Various perspectives on the same ice…
Frozen McWater Falls on the Lake Alma Trail
Icy bonus shots: These are not from the same location, but do fit with variations on the theme. Frost Flowers on the Ouachita (Wash’-i-taw) Trail a few weeks ago.
The Lake Alma Trail and 42 more of the best trails in the Ozarks of Arkansas and Missouri can be found in my book, Five Star Trails: The Ozarks.
WordPress Photo Challenge: Silence
Relaxing above the Current River in Missouri
When I read the photo challenge for this week, I immediately thought of Hiker-dog. A trait I like is that she is always silent through the night, whether at home or in the Ozark Forests. Sometimes she sits silently looking awestruck by the beauty of the Ozarks.
Even though she’s a dog, it seems like she expresses a worshipful gratitude for natural places. I sometimes wonder if her near-death experience on the Ozark Highlands Trail where we first met four years ago accounts for her sense of appreciation. Or, maybe she’s just intently looking for a squirrel. Regardless, she’s a silent trail partner until it’s time to eat.
Camping close to the Salt Fork River on the Ozark Highlands Trail
Hiker-dog in awe of nature…or is that a squirrel up there?
Hiker taking a break on the Redding Loop Trail
We’ll be sharing the Ozark Highlands Trail thru-hike on Sunday, January 21, at 2 p.m. at Hobbs State Park’s Visitor Center in Arkansas. It’s a beautiful venue and Hiker-dog will be there, too!
“One day you will wake up and there won’t be any more time to do the things you’ve always wanted to do. Do them now.” ~Paulo Coelho
John Muir Trail
Yesterday a friend sent me a couple of links for the Rae Lakes Loop in the High Sierras of California. In a short conversation two weeks earlier we’d hatched the idea of hiking this area again. The thought lingered in both of our minds.
John Muir Trail
As I remembered our John Muir Trail experiences, I felt deep thankfulness for that nagging, troubling, and sometimes inspiring “urge for going.” I also felt thankful that I can go, and admonished by the reminder that I have no guarantees of time and strength in my future. All is a gift. Let the planning begin!
I’m looking forward to sharing the Ozark Highlands Trail thru-hike on Sunday, January 21, at 2 p.m. Hobbs State Park’s Visitor Center is a beautiful venue. Hiker-dog will be there, too!
There’s a rhythm to the trail. Sometimes it develops over time in patterns of the day. When I get deeply submerged in the hiking experience, songs come to mind and they’ll live on in my thoughts as I walk along, spurring me onward.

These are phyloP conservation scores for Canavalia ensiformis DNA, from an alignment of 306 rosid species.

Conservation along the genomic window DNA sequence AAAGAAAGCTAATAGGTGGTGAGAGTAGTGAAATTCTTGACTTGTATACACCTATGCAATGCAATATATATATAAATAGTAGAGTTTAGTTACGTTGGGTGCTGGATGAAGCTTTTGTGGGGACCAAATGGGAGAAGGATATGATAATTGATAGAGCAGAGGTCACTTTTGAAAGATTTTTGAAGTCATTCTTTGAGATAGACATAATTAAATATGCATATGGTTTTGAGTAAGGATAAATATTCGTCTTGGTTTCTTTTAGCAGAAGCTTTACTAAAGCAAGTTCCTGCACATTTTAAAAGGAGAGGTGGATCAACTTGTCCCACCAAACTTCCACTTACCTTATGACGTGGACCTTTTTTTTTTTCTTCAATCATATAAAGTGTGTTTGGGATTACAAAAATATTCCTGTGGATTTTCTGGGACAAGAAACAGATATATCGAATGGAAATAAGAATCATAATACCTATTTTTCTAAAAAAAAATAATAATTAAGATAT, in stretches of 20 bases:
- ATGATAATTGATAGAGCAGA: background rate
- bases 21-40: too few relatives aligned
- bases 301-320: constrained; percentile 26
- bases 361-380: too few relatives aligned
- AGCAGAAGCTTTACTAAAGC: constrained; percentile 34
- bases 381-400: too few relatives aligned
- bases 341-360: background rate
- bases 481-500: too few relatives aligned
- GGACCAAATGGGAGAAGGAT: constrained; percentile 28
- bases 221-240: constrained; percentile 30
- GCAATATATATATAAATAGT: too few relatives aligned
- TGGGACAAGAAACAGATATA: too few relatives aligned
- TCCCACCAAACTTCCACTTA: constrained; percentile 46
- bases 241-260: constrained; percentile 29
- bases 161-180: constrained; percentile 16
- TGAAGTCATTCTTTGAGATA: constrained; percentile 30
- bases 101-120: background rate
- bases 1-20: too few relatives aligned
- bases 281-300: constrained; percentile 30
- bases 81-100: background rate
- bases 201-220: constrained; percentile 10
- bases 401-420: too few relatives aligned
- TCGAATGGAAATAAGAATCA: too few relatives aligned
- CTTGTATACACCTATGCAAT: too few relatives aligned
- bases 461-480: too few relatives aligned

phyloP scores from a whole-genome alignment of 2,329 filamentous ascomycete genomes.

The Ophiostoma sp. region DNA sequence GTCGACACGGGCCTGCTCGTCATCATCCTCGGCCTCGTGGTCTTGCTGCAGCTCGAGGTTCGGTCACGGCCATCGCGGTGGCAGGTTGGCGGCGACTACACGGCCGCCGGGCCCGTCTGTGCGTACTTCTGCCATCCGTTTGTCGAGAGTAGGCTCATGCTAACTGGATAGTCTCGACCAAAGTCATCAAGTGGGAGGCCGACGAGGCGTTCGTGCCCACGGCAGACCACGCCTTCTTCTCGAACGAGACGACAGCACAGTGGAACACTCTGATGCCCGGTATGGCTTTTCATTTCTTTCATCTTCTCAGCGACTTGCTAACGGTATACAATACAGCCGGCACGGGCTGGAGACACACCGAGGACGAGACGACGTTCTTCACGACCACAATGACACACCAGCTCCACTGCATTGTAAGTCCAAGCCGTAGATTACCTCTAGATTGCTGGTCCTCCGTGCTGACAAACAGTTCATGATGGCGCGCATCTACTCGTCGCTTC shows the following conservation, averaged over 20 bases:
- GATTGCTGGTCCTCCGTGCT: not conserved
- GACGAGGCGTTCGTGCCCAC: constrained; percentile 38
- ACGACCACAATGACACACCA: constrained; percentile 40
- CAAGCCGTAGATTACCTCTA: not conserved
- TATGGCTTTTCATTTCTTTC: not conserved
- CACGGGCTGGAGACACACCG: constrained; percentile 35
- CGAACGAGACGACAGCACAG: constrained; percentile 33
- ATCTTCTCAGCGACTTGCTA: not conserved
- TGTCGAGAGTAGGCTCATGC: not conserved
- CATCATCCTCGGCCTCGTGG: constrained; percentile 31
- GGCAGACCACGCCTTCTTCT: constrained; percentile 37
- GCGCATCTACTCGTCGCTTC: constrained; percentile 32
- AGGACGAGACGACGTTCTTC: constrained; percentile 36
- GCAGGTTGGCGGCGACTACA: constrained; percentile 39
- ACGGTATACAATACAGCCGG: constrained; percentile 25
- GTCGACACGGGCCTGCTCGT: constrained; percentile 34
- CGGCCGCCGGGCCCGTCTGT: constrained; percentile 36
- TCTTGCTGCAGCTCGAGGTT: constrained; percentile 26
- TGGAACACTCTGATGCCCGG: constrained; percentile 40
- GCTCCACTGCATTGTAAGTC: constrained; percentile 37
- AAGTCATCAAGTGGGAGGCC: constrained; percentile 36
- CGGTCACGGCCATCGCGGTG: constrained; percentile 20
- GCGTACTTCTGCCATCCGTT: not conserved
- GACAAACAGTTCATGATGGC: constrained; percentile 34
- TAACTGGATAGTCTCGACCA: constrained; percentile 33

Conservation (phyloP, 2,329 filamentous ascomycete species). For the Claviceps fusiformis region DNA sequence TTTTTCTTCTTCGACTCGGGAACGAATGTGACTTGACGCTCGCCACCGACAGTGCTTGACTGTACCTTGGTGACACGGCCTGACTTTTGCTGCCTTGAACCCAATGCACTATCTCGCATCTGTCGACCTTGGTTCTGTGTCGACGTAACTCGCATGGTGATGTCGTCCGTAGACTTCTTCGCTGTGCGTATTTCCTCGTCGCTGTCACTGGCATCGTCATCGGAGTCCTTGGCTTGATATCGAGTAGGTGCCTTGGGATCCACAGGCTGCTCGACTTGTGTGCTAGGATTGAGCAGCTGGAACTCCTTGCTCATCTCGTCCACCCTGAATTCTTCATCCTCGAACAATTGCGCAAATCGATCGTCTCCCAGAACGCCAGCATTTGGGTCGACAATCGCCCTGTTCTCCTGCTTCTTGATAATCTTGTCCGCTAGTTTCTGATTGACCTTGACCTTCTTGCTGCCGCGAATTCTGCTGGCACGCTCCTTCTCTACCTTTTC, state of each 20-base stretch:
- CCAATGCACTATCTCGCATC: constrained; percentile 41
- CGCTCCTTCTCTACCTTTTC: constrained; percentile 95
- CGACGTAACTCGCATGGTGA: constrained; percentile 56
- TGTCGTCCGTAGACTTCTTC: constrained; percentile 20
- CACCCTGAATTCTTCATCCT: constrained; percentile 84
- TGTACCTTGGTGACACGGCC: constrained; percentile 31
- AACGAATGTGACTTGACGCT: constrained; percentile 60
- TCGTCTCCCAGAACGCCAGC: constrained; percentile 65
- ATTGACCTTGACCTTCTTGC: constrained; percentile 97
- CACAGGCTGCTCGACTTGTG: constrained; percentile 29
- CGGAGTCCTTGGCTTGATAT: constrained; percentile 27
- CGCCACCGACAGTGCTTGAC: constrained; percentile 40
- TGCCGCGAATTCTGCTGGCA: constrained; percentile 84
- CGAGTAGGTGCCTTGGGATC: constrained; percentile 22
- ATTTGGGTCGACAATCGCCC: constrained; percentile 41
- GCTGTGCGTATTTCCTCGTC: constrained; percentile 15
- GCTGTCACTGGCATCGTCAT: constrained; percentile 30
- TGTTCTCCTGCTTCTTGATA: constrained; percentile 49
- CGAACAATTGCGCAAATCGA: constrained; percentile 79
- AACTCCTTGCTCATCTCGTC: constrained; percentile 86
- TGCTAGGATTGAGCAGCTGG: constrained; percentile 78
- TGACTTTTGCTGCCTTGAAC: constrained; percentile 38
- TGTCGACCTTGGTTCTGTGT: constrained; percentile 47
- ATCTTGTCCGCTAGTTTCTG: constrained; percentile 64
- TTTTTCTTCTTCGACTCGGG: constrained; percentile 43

Below are a few reoccurring songs that I love to hear as I walk. I rarely hike with an iPod and never backpack with one. The songs are in my head, playing all the time….
When I’m feeling strong, “Mountain Dance” runs through my mind. Thank you to Dave Grusin for writing this!
For some reason, Sweet Baby James comes to mine often. It is one of the few songs I’ll sing word for word as I walk along. “Deep greens and blues are the colors I choose, won’t you let me go down in my dreams.” Lots of relaxing words for walking.
Another regular song is “Country Road,” by James Taylor. I think about this one when the trails follow old forest roads. I guess old James Taylor has been a big part of my life’s soundtrack. He has remained creative for the long haul!
This song by Peter Mayer comes to mind when I’m feeling a sense of awe while walking through the woods.
Sometimes I think about change, good and bad. Family memories, loss, and blessings come to mind as Carrie Newcomer’s short song, “Leaves Don’t Drop They Just Let Go” sings in my thoughts.
When I feel the urge to get away, I’ll hear lines from “My Brother Wind”. “Made up my mind to go somewhere so far away, I headed west.”
I am curious if others have favorite songs that accompany them on the trails. Music is an essential part of my life and I’m thankful for musicians who provide a venue for my thoughts while hiking along.
Years ago we asked my youngest daughter about vacation ideas. This young lady is now more widely traveled than her father, but at that time she named several options that we’d already visited. When asked why she liked these places, she said, “Because we’ve been there.”
After 160 new miles on the Ouachita Trail, I understood my daughter’s feelings and looked forward to a walk on my “home trail.” The familiar Lake Alma Trail is comfortable, but continues to provide new sights or sounds. Today was no exception.
With temperatures in the low 30s, ice remained from the previous days of temperatures dipping into the teens.
Ice patterns at the edge of Little Frog Bayou fascinated me. I ended up spending some time along the shore while Hiker-dog enjoyed some leash-free time. I’m thankful for the comfort of a familiar trail and my little hiking partner’s energy. Below are a few ice patterns I noticed while on our home trail walk.
I’m looking forward to sharing the Ozark Highlands Trail and others at Hobbs State Park on Sunday, January 21st at 2 p.m.